When she arrived at the University of Toronto as an international student from the United States, Laura Gallo quickly spotted a glaring omission among the various groups and associations on campus.
“My friend and I noticed there were a lot of clubs for women in STEM or women in business, and obviously those are very important in their own right, but there wasn’t an association for all self-identifying women on campus,” says Gallo, who is graduating this spring from New College with a bachelor of arts degree.
“We wanted to create a place all women on our campus could count on, and have conversations about all sorts of different topics.”
So, Gallo – a double major in peace, conflict and justice studies, and ethics, society and law – co-founded the U of T Women’s Association (UTWA) in September 2019. The organization has since grown to more than 200 members.
The first year of the UTWA saw Gallo and her colleagues pour their efforts into an inaugural conference that was held in February 2020 to support women from all academic backgrounds and build momentum for the new association.
Then the pandemic hit.
In response, the UTWA last summer created a mentorship program for women in their third and fourth years, pairing them with a professional in whatever field they were interested in. The women met with mentors, one-on-one, once a month for the entire academic year, says Gallo. The program also included U of T professors from for students who were considering graduate studies or a career in academia.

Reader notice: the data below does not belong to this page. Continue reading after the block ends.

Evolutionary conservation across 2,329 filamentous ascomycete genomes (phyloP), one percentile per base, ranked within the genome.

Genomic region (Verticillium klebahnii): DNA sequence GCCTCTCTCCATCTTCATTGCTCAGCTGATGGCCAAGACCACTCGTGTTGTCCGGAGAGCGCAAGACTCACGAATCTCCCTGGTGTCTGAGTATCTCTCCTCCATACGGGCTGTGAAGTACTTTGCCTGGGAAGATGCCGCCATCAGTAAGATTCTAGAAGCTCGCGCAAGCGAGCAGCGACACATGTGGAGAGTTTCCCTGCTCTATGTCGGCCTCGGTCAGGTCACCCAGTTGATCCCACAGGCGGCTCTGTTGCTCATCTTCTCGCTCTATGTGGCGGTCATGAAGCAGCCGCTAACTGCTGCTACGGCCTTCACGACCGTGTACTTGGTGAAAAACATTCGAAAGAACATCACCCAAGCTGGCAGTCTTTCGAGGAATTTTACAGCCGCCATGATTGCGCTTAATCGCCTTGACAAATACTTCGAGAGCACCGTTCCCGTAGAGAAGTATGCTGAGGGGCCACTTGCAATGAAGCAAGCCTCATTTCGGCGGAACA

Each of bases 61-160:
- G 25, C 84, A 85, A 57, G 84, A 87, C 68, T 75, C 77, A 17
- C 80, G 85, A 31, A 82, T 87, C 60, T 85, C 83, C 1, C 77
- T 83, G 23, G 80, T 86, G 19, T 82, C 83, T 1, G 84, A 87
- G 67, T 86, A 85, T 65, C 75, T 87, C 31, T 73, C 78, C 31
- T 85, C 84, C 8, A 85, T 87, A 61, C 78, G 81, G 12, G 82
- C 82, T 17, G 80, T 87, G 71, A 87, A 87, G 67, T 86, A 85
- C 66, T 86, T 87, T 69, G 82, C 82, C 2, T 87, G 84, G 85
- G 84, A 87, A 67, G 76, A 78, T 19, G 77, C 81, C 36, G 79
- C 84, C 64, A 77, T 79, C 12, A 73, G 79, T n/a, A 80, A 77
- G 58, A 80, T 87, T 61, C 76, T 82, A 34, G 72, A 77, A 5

“We knew we really had to change and evolve based on the circumstances we were in,” Gallo says. “We were thinking about how students could propel their professional careers forward, especially during COVID-19.”
“The mentorship program seemed like a really great way to fill that gap, and I think it will only continue to grow moving forward.”
Gallo (back row, fourth from right) and the New College orientation team in 2019 (photo courtesy of Laura Gallo)
Other networking events organized by the association are designed to encourage women to overcome any reluctance to highlight their achievements when they are competing in the job market.
“A lot of women worry about coming across as arrogant,” Gallo says. “A lot of women also face the challenge of being taken seriously in meeting rooms and board rooms. So we’ve always tried to invite women as guest speakers who have been able to climb the ladder, and can help give others more confidence.”
Gallo, who is from West Deptford, N.J., says it took time to feel a sense of community at U of T , but now considers the university to be part of her family.
“Having lived in a small town, I frankly wasn't exposed to a lot,” says Gallo. “I wanted the chance to meet new people in a brand-new place. At U of T, I knew I could study at a globally recognized university while living in one of the most diverse places in the world.”
Gallo will begin a master of education degree at the Ontario Institute for Studies in Education this fall, with a focus on learning strategies for supporting students who may be facing barriers to higher education.
“I've been able to witness first-hand the unique challenges each student population faces, whether they are international students or the first in their family to attend university, or if they're women, or if English isn’t their first language,” says Gallo.
“It just led me to want to continue to get more involved and have an impact. I think it’s a matter of supporting these students in the most equitable way possible and giving them the tools to succeed.”
Gallo says other students can find their own way to make a difference.
“My advice would be: Don’t hesitate if you see something you want to change, whether it's on campus or in your community. Put your whole heart into it. You’ll find it’s so fulfilling. Even if it only impacts one single student –at the end of the day, it's worth it.”